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Diagnostics Genetics and epigenetics, Technology and innovation

Melting Away the Mystery

Credit: Ötzi Museum Bozen by Andre, Schade / CC BY

In September 1991, two German tourists stumbled across a mummified corpse trapped in the ice of the Ötztal Alps. After extensive archaeological examination, it was discovered the body was around 5,300 years old. Nicknamed Ötzi the Iceman (and known more formally as the Tyrolean Iceman), the remains provided a unique insight into the Neolithic age and the hunter-gatherer lifestyle.

Although some mysteries remain, including the circumstances of his death and why there was an arrowhead lodged in his left shoulder (I sense a clue there), a great deal has been discovered – even down to his last meal (spoiler alert: he liked red deer and dried ibex meat). Ötzi’s genome was last sequenced over 10 years ago, but, as is well known in diagnostic circles, sequencing technology has come on leaps and bounds since 2012. And that’s why Albert Zink, a mummy researcher at Eurac Research in Bolzano, conducted a high-coverage analysis of Ötzi’s genome to reveal more about his genetic history and phenotypic traits (1).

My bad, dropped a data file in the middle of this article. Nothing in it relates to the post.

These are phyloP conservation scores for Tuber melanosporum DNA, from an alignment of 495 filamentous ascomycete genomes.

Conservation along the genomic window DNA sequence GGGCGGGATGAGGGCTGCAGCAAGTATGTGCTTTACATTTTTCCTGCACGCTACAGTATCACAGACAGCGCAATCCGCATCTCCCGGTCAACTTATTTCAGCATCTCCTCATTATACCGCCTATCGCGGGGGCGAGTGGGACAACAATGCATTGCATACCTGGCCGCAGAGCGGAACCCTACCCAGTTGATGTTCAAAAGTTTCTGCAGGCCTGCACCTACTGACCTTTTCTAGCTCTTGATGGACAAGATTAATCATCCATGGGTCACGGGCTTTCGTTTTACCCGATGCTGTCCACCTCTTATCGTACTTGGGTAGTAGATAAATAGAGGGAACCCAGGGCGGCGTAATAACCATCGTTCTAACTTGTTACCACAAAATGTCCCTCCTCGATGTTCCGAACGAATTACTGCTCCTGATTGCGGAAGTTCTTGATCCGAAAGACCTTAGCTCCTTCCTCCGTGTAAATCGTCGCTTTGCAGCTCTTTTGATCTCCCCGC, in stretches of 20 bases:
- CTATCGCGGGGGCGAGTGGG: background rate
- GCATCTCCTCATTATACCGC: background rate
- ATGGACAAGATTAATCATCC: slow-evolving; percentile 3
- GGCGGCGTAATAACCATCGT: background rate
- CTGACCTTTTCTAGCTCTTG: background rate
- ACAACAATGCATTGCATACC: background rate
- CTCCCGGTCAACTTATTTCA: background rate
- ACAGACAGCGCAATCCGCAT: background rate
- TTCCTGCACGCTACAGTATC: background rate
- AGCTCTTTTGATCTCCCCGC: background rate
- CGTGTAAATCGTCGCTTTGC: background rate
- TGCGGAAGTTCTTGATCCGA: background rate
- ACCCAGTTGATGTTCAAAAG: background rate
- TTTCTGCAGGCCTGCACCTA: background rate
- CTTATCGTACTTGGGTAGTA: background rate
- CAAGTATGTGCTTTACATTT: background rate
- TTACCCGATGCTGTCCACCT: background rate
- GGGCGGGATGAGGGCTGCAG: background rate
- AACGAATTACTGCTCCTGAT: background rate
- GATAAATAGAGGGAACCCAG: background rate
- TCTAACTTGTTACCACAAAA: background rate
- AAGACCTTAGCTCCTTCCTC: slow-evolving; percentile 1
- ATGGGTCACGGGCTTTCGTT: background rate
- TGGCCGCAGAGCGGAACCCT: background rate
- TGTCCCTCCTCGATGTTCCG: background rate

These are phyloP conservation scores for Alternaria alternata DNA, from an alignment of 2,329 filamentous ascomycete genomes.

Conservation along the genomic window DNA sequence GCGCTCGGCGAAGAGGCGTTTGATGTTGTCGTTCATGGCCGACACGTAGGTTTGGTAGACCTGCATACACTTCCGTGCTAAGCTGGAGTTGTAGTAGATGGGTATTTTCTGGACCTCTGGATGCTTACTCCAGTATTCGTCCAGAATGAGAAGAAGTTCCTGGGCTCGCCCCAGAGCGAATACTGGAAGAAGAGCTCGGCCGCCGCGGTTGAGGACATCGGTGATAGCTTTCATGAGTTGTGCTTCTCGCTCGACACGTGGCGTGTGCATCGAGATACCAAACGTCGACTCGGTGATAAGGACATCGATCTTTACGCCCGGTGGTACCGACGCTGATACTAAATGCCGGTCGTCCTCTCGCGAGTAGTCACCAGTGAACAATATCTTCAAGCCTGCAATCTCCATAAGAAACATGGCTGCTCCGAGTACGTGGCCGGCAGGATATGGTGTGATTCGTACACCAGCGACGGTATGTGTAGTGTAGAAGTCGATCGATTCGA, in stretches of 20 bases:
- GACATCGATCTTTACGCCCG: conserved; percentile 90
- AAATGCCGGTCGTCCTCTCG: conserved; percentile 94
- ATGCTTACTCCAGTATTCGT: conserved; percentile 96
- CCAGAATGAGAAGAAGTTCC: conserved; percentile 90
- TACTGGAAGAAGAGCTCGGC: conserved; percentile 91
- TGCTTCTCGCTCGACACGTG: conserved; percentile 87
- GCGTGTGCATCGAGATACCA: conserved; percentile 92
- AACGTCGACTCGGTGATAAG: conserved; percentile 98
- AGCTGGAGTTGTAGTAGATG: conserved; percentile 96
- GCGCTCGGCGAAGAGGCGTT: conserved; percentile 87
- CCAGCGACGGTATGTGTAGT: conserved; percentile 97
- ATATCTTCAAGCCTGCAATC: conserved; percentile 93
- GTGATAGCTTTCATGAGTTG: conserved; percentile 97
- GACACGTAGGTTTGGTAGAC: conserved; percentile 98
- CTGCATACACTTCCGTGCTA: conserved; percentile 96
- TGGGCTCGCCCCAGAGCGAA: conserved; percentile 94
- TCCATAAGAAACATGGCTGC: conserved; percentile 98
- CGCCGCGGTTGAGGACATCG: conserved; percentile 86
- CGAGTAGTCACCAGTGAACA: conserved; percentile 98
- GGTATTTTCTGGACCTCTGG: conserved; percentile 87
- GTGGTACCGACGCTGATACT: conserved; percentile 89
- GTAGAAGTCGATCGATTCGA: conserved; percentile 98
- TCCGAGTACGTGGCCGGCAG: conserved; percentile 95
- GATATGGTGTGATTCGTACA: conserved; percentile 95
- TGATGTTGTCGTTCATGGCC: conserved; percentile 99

“I’m often asked if, after 33 years of iceman research, shouldn’t everything be known?” said Zink in a Nature news article (2). “That’s not the case. I think there will always be new doors opening for research.” And boy was he right. Zink’s research found that Ötzi didn’t have Steppe-related ancestry as previously hypothesized, but instead had Anatolian-farmer ancestry. Markers were also found for type 2 diabetes and obesity-related metabolic syndrome. But perhaps the most discussed findings are the ones that have led the world to rethink Ötzi’s physical appearance. It is now thought his skin was much darker and, because he carried the allele for male pattern baldness, it is likely he had little hair when he died. “I was surprised,” ZInk said. “But when I thought about it, it explains much better why the mummy looks like it does”.

These welcome insights likely only scratch the surface of a complex life. Perhaps in another 10 years, we might know his entire life story…

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  1. K Wang et al., Cell Genom, 3 (2023). PMID: 37719142
  2. Nature (2023). Available at:
About the Author
Georgia Hulme

Associate Editor for the Pathologist

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